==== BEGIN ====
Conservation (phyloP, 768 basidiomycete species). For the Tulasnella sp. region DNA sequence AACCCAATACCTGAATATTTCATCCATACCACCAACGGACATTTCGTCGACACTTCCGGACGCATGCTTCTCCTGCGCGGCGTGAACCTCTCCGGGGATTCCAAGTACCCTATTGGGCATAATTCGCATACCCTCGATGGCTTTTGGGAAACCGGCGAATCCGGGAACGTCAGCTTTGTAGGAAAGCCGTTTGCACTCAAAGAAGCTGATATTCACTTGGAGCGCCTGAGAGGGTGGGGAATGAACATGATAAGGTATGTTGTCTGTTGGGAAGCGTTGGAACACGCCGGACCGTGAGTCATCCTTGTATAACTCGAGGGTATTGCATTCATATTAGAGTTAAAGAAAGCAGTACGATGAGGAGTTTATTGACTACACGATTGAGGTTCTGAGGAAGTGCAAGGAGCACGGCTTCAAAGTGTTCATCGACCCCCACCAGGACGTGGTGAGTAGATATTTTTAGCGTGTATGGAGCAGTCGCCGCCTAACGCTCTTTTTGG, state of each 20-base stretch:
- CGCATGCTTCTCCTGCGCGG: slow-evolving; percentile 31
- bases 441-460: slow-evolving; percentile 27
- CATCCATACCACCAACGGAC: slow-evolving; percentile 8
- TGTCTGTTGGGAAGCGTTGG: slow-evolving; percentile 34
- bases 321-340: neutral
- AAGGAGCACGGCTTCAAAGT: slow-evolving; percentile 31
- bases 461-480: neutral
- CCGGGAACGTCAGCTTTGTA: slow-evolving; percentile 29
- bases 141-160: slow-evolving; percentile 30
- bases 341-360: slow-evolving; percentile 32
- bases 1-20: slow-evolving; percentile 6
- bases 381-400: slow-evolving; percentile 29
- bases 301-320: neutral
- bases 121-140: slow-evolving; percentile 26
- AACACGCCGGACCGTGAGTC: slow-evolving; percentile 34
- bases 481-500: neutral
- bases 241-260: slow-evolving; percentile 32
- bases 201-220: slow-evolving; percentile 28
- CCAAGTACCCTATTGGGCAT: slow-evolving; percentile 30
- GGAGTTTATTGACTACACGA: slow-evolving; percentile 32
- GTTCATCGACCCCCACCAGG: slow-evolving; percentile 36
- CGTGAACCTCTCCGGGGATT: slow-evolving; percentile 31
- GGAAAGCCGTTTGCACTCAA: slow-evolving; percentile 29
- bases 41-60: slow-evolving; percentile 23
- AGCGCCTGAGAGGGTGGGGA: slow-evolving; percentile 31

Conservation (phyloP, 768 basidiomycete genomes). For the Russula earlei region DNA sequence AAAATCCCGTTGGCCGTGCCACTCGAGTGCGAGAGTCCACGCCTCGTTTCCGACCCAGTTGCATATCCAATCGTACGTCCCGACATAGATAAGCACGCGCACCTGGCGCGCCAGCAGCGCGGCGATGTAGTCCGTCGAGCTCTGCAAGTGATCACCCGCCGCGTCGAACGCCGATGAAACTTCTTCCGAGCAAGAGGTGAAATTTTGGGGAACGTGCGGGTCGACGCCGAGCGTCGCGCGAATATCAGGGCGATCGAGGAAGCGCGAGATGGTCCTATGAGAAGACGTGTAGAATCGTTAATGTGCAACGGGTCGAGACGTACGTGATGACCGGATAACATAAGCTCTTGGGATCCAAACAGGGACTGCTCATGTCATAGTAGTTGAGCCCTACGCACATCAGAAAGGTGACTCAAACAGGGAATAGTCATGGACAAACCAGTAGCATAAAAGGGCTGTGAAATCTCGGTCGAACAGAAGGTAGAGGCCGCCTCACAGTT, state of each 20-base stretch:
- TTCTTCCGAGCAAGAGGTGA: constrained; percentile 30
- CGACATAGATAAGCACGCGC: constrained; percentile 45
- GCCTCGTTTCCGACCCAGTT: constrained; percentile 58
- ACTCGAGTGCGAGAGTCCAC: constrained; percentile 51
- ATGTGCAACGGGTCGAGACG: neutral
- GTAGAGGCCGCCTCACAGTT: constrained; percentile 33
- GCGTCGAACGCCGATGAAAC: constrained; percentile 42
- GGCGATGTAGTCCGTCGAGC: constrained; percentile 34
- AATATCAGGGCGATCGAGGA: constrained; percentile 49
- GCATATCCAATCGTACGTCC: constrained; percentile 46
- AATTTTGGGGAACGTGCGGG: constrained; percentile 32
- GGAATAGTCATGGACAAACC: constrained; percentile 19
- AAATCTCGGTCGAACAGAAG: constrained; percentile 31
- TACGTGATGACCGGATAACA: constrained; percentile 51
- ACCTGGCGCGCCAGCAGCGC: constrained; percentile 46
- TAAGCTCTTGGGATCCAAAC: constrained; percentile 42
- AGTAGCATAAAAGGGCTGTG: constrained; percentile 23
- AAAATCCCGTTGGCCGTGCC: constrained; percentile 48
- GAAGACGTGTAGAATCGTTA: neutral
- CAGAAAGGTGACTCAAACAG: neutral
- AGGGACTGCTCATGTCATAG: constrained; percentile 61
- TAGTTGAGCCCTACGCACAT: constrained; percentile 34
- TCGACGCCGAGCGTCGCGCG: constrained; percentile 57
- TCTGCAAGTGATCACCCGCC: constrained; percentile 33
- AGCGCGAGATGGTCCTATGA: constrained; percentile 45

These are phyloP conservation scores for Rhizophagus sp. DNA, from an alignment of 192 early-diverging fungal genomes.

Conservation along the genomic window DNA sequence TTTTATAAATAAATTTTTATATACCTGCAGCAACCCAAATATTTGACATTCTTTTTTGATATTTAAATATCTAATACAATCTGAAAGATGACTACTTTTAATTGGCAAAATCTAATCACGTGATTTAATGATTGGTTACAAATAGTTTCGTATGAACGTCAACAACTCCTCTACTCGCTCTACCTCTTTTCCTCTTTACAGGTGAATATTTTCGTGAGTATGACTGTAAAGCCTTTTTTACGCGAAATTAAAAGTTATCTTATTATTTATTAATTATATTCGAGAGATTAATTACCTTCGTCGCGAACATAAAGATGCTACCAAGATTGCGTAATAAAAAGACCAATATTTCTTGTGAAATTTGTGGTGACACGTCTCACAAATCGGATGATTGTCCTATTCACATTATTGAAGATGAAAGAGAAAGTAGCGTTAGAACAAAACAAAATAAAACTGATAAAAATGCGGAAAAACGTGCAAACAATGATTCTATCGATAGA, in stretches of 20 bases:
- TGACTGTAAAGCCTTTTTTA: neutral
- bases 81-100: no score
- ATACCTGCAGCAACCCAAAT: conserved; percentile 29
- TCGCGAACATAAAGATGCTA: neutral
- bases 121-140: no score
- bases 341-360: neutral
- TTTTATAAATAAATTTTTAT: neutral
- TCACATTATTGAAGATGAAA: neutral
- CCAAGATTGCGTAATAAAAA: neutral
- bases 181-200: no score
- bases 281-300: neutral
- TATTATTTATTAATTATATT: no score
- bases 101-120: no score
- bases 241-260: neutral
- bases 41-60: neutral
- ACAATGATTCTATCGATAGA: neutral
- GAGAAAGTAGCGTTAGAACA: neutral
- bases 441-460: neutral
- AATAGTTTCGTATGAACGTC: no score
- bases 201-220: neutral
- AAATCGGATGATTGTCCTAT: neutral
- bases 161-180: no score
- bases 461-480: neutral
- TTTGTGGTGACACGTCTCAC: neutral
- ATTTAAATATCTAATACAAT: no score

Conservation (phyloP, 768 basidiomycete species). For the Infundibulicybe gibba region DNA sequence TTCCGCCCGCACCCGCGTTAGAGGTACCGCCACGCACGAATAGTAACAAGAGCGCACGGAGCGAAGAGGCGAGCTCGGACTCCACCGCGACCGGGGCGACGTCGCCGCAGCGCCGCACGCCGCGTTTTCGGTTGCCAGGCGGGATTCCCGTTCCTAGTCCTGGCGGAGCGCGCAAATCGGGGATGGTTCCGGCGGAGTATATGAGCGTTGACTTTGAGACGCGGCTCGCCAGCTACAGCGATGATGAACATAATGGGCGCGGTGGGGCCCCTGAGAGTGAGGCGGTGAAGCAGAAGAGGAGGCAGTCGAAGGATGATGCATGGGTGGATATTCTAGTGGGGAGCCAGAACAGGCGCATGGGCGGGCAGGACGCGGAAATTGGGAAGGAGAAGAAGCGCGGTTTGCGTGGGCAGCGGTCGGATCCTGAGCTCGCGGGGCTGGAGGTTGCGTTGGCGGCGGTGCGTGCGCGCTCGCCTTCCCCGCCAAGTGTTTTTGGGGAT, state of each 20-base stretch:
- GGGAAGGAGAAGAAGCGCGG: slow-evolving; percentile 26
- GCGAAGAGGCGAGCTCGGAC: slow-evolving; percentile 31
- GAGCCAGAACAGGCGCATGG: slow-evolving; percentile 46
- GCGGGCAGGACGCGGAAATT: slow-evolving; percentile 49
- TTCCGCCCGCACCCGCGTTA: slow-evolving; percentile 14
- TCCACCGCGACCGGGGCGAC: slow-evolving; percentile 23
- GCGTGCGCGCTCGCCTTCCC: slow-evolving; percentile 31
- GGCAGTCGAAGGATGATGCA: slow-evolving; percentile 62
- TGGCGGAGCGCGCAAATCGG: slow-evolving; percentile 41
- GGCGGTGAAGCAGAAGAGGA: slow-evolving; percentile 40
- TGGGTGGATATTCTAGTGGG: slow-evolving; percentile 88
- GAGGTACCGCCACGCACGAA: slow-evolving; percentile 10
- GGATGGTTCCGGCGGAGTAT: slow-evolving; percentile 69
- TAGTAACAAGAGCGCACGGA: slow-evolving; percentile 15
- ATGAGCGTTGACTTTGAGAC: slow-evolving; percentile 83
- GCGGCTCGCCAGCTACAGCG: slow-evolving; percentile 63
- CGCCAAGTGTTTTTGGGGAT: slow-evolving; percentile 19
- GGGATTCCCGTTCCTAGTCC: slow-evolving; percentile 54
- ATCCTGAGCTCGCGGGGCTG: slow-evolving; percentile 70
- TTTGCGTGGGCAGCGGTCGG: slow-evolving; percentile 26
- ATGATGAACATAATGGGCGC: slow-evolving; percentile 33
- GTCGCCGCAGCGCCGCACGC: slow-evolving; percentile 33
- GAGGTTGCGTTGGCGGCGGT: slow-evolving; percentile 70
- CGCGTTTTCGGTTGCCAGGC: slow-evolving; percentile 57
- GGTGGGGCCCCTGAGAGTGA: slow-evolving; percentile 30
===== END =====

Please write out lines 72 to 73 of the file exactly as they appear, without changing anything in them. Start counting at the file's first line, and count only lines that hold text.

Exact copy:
- bases 441-460: neutral
- AATAGTTTCGTATGAACGTC: no score